WTF: Emergency Acupuncture

crazy accupuncture feet

This was the scene on the train ride from Chuncheon to Seoul. Note that the resolution hides the true hideousness of this woman's feet.

Jen and I were on the train, next to a young lady who dramatically grasped her head and/or covered her mouth for most of the trip. We thought she had motion sickness or maybe a migraine. Whatever it was, she finally decided the pain was too much to bear.

Staff from our tour group showed up en mass with an emergency four-pack of acupuncture needles.  They removed her high-heeled shoes — natch — revealing two of the ugliest feet I’ve ever seen.  Her left ankle had a swollen lump the size of a tennis ball.  (I’m not even joking about her feet.  They looked like they’d been run over by an 18-wheeler towing a U-Haul trailer.)

Tearing my eyes away from her wretched pedal extremities, I watched as a young woman hammered each needle in with the precision and confidence of someone who’s had plenty of practice, one in each hand and foot.  I should also note that the lady receiving the treatment was relaxed and, dare I say it, eager for acupuncture.  Afterward they propped her feet up and let her rest, before coming back and re-sticking the needles in her arms.

Now, I don’t want to minimize or downplay the lady’s pain and I sincerely hope she continues to get treatment — any kind of treatment that works — for whatever was causing. However, as with most things in Korea, I’m now left with an exasperating number of questions:

  1. Is acupuncture considered legitimate medical science in Korea?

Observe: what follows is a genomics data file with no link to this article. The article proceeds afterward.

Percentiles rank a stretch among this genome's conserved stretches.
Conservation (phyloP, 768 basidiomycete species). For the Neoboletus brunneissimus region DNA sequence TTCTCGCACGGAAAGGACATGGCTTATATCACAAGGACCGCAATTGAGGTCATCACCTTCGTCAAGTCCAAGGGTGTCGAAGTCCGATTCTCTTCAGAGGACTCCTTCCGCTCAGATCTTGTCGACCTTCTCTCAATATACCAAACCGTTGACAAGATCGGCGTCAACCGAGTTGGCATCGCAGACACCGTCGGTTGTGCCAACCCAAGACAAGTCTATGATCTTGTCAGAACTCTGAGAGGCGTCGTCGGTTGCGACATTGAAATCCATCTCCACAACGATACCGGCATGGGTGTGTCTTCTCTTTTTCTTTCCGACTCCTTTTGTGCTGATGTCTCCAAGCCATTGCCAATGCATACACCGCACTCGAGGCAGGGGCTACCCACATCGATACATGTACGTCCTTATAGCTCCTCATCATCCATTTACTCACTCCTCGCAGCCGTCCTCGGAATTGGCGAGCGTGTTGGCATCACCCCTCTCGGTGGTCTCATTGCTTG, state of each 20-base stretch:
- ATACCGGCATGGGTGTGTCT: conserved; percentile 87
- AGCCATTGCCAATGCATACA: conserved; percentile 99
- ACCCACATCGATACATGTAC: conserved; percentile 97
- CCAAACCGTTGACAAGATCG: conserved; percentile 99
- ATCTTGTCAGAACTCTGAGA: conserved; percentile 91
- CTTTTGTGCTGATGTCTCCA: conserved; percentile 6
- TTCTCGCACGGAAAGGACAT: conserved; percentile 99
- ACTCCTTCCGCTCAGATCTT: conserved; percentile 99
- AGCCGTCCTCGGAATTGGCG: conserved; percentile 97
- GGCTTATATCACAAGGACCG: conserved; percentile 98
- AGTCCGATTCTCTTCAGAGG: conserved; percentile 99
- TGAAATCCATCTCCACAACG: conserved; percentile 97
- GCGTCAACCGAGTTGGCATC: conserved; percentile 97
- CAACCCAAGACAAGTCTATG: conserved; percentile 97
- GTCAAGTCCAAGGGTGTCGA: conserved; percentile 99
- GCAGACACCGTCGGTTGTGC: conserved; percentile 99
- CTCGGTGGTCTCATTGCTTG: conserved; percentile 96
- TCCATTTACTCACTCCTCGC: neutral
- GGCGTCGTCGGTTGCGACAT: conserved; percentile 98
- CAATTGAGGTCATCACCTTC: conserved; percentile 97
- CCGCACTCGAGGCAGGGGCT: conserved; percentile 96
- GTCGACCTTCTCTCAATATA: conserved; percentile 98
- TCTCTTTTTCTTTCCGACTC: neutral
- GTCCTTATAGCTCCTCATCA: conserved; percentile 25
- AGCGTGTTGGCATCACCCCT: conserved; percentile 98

2. Is it an officially sanctioned and overseen medical practice?
  3. If so, are certified first-aid responders required to learn how to use an emergency four-pack of needles?
  4. What is the training regimen like?  Is there a pamphlet or video, as with CPR certification?
  5. Are migraine headaches and/or swollen ankles generally considered worthy of receiving first-aid treatment in any country?

I hope my tablet’s camera captured the scene effectively.  Unfortunately, the crappy resolution doesn’t show the needles, but trust me, they’re there!

–Daniel Daugherty

Update: Judging by this picture Jen took on the train this morning, the lady may have been in pain all day long.

the lady earlier in the day

She looks to have been in pain all day. Though it may just be that stressful sitting next to Daniel on a train.

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2 Comments

Filed under Culture Shock

2 responses to “WTF: Emergency Acupuncture

  1. Don

    Did it ease the pain and make her feel better?

    People once thought maleria was an airbron virus, and that tomatoes were poisonous…

    Also that tobacco smoke pumped through a bellows into one’s ass was medicinal…

    So perhaps there is something real about acupuncture. My friend Denny Campbell could not quit smoking. After thirty needles in his nose and ears, he never craved a cigerette again.

    Believe it on not!!

    • Daniel Daugherty

      As I said: I hope her pain was relieved, whatever treatment she decided to go with.

      My high school band director, Mr. Hendrick, claimed that he quit smoking through hypnosis, so I’m not against unorthodox methods. The lady on the train did seem to feel better as we disembarked, but I honestly can’t speak for her.

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